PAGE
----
By Pieter Kark and Ken Yap
While asleep, Ginny dreamt many dreams, but the one she remembered when she awoke was a strange one: It was about life insurance. Wait… No… It was actually about leaving her home, savings and self-storage business to her daughter and granddaughter, and her fear the IRS would take too much of everything.
The storage business Ginny had started with a partner was beginning to grow faster and bigger than either had expected. Just a few months before, her daughter had given birth to a long-awaited granddaughter, the apple of Ginny’s eye. Fortunately, Ginny had lived long enough and traveled far enough to know that if she didn’t have a will and estate in good financial order, the financial success she worked so hard to achieve might never make it into little Cassie’s hands.
The nightmarish part of Ginny’s dream was not the fact of her demise, but the possibility that the IRS might take so much of her estate there would be nothing left. Also, though she had life insurance to offset the estate taxes, it wasn’t enough to cover the widening expanse of the business. In reality, even at its present rate of growth, the storage facility could break more than a million and a quarter in revenue in a couple of years, maybe sooner. If life insurance pushed her worth above a million and a half, the IRS might take 40 to 50 percent.
Ginny woke in a cold sweat and called her financial advisor, who told her the answer was simple: They would purchase some life insurance now and look at the business projections. Then they would set up an irrevocable trust that would buy her life insurance once her business and estate were big enough to make it worthwhile to do so.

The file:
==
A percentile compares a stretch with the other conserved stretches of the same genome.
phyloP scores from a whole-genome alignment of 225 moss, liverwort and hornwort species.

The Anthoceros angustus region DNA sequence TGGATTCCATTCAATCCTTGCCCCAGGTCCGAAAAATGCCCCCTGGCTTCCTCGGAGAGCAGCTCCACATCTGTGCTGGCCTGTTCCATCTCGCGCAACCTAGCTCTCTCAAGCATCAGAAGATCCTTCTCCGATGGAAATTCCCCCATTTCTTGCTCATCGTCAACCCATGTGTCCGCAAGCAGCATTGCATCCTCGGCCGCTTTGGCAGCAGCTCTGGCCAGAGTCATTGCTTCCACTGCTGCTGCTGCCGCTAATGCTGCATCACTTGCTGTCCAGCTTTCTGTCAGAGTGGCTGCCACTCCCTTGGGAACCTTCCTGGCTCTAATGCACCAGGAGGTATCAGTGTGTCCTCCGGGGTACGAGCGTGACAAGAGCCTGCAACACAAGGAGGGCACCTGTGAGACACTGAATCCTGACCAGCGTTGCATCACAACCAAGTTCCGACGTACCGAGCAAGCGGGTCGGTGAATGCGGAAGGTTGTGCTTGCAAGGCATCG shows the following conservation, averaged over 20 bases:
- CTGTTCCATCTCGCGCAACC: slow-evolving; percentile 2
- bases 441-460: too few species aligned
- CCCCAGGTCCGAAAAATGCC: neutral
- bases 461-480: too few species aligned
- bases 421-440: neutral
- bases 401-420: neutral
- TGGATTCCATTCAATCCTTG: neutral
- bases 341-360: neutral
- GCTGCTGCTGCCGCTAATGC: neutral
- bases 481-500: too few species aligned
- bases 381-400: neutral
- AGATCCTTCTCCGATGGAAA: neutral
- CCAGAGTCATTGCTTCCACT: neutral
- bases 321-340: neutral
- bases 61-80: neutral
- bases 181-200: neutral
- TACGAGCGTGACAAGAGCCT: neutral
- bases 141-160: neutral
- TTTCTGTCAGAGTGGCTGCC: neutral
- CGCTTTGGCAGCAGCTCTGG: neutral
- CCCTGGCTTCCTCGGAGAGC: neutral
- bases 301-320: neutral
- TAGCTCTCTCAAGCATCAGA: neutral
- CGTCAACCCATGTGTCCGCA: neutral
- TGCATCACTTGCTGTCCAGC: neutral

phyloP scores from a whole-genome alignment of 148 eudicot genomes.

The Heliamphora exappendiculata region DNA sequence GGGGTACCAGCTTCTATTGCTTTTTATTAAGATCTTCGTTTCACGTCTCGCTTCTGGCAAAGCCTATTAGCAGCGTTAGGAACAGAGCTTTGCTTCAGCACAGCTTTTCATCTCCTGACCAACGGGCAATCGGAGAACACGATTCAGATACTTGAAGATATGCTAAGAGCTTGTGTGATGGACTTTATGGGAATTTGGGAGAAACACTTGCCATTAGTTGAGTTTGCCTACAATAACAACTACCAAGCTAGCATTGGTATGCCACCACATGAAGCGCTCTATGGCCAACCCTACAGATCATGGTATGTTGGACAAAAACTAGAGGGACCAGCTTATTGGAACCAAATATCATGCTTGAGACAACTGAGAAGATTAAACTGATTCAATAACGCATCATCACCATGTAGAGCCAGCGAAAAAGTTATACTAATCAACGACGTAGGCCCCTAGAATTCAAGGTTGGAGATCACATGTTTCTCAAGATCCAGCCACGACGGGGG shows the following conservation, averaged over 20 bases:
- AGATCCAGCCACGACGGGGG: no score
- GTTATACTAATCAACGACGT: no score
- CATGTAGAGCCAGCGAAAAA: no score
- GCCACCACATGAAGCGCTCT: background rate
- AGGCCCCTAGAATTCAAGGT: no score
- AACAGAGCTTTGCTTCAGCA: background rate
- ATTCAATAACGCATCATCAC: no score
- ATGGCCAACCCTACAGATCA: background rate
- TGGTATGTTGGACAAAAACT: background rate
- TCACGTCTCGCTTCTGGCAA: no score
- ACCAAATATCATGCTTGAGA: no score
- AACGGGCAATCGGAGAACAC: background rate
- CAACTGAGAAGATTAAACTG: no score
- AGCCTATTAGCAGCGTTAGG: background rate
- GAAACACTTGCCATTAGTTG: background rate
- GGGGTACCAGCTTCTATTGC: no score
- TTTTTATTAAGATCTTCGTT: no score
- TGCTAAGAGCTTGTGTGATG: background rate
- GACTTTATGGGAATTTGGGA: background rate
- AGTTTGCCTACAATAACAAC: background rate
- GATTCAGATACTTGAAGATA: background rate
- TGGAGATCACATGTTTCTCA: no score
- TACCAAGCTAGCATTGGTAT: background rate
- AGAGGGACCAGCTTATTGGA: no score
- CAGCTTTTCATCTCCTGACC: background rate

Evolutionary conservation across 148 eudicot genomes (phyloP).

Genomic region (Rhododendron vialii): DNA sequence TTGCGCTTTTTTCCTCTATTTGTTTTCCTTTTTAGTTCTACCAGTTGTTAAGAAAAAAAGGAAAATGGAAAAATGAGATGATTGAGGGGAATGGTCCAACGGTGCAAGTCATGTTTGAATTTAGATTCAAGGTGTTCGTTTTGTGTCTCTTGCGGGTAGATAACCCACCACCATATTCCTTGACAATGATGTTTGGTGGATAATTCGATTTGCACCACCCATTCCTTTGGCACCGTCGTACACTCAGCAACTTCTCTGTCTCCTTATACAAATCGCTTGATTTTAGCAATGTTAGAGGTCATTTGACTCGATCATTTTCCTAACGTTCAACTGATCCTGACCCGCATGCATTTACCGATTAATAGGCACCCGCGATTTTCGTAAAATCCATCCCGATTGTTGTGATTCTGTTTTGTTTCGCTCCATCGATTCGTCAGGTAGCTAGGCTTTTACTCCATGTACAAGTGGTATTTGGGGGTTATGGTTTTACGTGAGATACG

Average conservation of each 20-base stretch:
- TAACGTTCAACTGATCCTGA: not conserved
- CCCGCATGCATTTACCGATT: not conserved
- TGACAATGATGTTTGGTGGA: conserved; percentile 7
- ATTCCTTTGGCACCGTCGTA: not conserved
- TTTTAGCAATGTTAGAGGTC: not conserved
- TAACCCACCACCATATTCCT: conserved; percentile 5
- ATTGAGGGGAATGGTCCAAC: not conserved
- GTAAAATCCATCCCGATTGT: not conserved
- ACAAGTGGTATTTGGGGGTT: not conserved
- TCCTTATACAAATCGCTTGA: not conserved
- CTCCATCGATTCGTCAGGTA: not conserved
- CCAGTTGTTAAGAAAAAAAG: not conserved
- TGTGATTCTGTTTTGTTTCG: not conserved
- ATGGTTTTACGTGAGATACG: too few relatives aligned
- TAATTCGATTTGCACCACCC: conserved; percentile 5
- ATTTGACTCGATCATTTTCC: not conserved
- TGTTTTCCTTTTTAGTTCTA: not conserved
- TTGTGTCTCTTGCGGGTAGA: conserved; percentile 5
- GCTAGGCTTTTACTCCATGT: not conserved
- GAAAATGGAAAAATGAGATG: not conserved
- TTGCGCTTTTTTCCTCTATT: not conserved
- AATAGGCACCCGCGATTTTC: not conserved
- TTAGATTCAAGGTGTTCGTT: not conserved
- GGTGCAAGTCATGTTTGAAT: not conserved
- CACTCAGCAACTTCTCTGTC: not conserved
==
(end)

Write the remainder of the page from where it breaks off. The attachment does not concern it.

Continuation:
“Irrevocable,” asked Ginny, “as in I can’t change it?”
“That’s why we need to talk in detail,” said her advisor, insisting he would give her materials to consider in building a good estate plan.
As it turns out, the final trust for the life insurance has to be irrevocable, but doesn’t have to tie up all of Ginny’s resources. If the insurance is enough to handle her estate taxes and other expenses, the IRS won’t include it when it adds up her estate. Of course, she’ll need to put in gifts of cash each year so the trustee can pay the premiums, but Ginny can pay for that from the profits of her business.
In addition, if Ginny leaves clear instructions, the trustee will pay the IRS and any other necessities out of the trust, and her family can inherit the estate without having to sell it for taxes. Ginny doesn’t need the trust right now, but she’ll need to have it in place when her storage business approaches the right size. Meanwhile, she has time to think things through and make a wise set of plans. No more nightmares!
If Ginny’s story sounds familiar, perhaps you should consider whether “to trust or not to trust” your estate plan with life insurance. And as with any important financial decision, consult a reputable advisor.
Pieter Kark was educated in England and Massachusetts and has worked as a teacher for nearly 40 years. He has written extensively on medical, scientific and ethical matters and currently writes creative nonfiction. Last winter, he closed his neurology practice to move to San Jose, Calif., and collaborate on a book about healthcare with his wife. He is also a licensed Avatar Master (www.avatarepc.com). Mr. Kark can be reached at email@example.com.
Ken Yap is a registered representative at World Group Securities and an associate at World Financial Group. He shows self-storage business owners and professionals how to potentially pay less taxes, plan for retirement with tax-deductible dollars, transfer ownerships, and protect the future of their companies. For more information, call 408.977.3408; e-mail kenyap@sbcglobal.